The Dirty Work of Promoting “Recycling” of America's Sewage Sludge

@article{Snyder2005TheDW,
  title={The Dirty Work of Promoting “Recycling” of America's Sewage Sludge},
  author={Caroline Snyder},
  journal={International Journal of Occupational and Environmental Health},
  year={2005},
  volume={11},
  pages={415 - 427}
}
  • Caroline Snyder
  • Published 1 October 2005
  • Economics
  • International Journal of Occupational and Environmental Health
Abstract Serious illnesses, including deaths, and adverse environmental impacts have been linked to land application of sewage sludge. EPA and the wastewater treatment industry have worked with Congress to fund wastewater trade associations to promote land application, supporting industry-friendly scientists and discouraging independent research, to prevent local governments from restricting land application and to thwart litigation against municipalities and the industry. 
Suitability of public records for evaluating health effects of treated sewage sludge in North Carolina.
TLDR
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Effect of urbanisation and industrialization on water and soil of Dehradun and its Suburban areas
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References

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A High-Level Disinfection Standard for Land-Applied Sewage Sludges (Biosolids)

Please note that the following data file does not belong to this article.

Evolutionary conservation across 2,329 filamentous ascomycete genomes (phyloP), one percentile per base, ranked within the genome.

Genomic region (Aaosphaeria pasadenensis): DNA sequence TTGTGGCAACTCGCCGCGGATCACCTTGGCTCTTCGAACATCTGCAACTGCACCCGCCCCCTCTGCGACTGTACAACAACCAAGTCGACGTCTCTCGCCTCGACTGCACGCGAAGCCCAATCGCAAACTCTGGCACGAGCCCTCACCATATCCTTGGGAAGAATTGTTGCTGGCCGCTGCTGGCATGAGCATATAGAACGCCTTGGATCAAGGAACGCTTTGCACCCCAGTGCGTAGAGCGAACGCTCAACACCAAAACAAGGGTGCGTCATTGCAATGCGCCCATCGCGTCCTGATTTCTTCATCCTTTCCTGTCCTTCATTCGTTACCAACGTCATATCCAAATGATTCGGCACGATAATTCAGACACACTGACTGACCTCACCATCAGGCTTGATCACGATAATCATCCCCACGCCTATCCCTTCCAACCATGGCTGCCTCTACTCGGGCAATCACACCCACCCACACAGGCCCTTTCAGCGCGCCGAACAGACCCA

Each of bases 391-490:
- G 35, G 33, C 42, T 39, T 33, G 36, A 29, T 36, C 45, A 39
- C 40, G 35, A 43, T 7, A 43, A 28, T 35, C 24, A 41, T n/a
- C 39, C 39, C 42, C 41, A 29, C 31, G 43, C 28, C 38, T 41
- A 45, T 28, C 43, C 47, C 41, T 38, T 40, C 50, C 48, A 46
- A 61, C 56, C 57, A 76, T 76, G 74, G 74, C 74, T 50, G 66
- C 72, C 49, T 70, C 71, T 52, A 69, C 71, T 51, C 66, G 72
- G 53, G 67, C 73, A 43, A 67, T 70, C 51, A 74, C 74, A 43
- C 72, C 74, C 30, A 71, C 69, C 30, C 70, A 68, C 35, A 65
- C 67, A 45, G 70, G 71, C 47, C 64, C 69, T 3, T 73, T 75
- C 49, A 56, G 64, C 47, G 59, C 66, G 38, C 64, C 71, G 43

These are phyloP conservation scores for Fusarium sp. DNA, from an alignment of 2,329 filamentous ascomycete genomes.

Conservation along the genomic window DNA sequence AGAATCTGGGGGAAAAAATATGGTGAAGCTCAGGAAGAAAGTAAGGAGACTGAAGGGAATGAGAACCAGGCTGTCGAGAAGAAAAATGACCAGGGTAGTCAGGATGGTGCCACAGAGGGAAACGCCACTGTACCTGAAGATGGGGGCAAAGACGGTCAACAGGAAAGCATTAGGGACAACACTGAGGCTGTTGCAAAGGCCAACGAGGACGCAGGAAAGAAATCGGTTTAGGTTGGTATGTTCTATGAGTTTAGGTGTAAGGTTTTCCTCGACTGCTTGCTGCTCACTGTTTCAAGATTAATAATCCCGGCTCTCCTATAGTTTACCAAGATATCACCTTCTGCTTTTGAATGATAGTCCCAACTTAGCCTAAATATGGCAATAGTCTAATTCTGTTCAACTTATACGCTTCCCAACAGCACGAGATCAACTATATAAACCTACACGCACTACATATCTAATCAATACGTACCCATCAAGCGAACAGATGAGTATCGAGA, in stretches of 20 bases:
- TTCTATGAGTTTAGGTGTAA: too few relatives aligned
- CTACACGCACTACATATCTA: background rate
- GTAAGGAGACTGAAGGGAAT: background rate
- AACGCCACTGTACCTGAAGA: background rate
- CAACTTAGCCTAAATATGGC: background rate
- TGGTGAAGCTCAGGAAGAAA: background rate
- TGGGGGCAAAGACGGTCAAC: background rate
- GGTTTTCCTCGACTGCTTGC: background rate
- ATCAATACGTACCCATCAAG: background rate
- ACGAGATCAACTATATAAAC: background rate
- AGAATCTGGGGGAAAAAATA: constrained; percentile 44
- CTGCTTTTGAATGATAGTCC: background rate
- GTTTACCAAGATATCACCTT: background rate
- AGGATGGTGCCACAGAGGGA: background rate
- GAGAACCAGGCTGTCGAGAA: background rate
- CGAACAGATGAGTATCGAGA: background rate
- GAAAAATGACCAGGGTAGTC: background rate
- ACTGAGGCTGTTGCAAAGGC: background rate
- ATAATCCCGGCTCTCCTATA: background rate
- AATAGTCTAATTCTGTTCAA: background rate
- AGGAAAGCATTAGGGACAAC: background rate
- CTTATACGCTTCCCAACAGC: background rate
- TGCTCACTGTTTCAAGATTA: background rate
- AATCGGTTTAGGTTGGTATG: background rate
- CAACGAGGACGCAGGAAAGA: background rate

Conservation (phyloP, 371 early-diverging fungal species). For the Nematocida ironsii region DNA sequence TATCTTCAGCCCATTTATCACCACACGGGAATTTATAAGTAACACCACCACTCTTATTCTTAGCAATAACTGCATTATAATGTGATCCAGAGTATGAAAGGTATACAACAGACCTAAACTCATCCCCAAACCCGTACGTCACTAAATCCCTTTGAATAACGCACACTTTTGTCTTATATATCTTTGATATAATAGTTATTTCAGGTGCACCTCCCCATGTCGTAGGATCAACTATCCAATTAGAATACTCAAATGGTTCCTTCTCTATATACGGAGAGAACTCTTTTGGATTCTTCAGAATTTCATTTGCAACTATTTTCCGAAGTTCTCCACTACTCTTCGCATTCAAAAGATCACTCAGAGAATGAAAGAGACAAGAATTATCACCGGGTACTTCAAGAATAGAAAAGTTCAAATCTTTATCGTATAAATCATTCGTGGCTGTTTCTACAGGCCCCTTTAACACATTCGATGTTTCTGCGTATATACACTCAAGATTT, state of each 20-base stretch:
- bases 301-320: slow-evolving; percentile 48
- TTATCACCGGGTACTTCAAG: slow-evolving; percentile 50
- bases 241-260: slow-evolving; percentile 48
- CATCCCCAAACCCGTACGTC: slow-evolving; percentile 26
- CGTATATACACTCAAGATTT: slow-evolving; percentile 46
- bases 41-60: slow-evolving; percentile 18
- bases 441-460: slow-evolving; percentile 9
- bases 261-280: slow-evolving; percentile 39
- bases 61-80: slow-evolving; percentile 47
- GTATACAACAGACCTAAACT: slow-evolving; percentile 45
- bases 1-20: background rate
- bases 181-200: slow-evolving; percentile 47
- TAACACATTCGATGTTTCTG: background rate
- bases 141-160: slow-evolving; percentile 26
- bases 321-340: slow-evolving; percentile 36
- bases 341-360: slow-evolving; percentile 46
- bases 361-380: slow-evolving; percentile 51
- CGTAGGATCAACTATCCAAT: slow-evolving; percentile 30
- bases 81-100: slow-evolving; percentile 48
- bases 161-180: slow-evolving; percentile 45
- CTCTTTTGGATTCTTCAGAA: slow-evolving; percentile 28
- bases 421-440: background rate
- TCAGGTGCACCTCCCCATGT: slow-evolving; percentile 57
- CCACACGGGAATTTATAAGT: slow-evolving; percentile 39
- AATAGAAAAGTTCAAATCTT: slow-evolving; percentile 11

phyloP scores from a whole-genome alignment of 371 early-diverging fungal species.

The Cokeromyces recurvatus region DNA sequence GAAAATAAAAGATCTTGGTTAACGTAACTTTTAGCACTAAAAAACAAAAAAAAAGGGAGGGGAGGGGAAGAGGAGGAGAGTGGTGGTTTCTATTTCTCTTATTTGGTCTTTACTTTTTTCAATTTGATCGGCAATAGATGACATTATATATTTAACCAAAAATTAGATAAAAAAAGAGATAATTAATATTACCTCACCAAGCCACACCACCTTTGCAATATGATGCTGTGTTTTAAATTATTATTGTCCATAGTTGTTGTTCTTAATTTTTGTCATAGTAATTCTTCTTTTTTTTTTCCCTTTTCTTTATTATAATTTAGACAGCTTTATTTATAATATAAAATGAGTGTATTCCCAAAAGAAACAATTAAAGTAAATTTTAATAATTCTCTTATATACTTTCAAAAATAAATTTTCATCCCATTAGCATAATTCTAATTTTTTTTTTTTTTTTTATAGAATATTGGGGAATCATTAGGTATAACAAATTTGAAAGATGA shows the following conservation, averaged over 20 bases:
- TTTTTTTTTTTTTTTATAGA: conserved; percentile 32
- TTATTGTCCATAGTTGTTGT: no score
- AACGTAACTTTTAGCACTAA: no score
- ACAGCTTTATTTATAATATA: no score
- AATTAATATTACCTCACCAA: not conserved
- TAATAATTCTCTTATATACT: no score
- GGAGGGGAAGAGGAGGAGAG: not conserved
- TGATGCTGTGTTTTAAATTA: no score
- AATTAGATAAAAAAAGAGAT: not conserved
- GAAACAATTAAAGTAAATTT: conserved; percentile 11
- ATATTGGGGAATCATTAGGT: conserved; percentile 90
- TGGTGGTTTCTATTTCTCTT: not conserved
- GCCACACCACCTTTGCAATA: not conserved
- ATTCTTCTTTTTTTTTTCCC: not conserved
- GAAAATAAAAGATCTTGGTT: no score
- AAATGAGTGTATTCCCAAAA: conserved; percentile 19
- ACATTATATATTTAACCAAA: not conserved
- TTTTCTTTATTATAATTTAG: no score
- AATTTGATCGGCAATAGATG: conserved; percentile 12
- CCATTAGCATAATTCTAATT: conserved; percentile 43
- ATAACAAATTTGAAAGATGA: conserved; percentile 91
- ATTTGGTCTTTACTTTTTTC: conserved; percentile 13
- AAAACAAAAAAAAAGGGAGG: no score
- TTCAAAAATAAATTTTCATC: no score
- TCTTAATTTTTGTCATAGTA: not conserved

TLDR
To prevent acute health effects, it is recommended that the current system of classifying sludges based on indicator pathogen levels be replaced with a single high-level disinfection standard and that methods used to treatsludges be improved to reduce levels of irritant chemicals, especially endotoxins.
Flame retardants: Persistent pollutants in land-applied sludges
TLDR
High concentrations of an environmentally persistent class of organic pollutants, brominated diphenyl ethers (BDEs), in 'biosolids' from four different regions of the United States suggest that the environmental consequences of land application of biosolids need further investigation.
Land application of sewage sludges: an appraisal of the US regulations
This paper was published in the peer reviewed INT. J. OF ENVIRONMENT AND POLLUTION, 1999, Vol. 11 No. 1 pp 1-36. The journal is available in both hard copy and on-line PDF format. For more
Investigation of Alleged Health Incidents Associated with Land Application of Sewage Sludges
  • E. Harrison, S. R. Oakes
  • Environmental Science
    New solutions : a journal of environmental and occupational health policy : NS
  • 2002
TLDR
Analysis of the limited data suggests that surface-applied Class B sludges present the greatest risk and should be eliminated, however, even under less risky application scenarios, the potential for off-site movement of chemicals, pathogens, and biological agents suggests that their use should be elimination.
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Despite complaints of related illnesses, little is known about the dangers of spreading biosolids on land.
Organic Contaminants of Emerging Concern in Land-Applied Sewage Sludge (Biosolids)
Modern wastewater treatment greatly ameliorates the release to the aquatic environment of pollutants present in industrial and residential discharges. How- ever, the recycling of sewage sludge (also
National survey of elements and other constituents in municipal sewage sludges
Fifty-nine elements, poly chlorinated biphenyls, volatile N-nitrosamines and gamma emission were determined in 30 sewage sludges from 23 American cities using several analytical methods. Relatively
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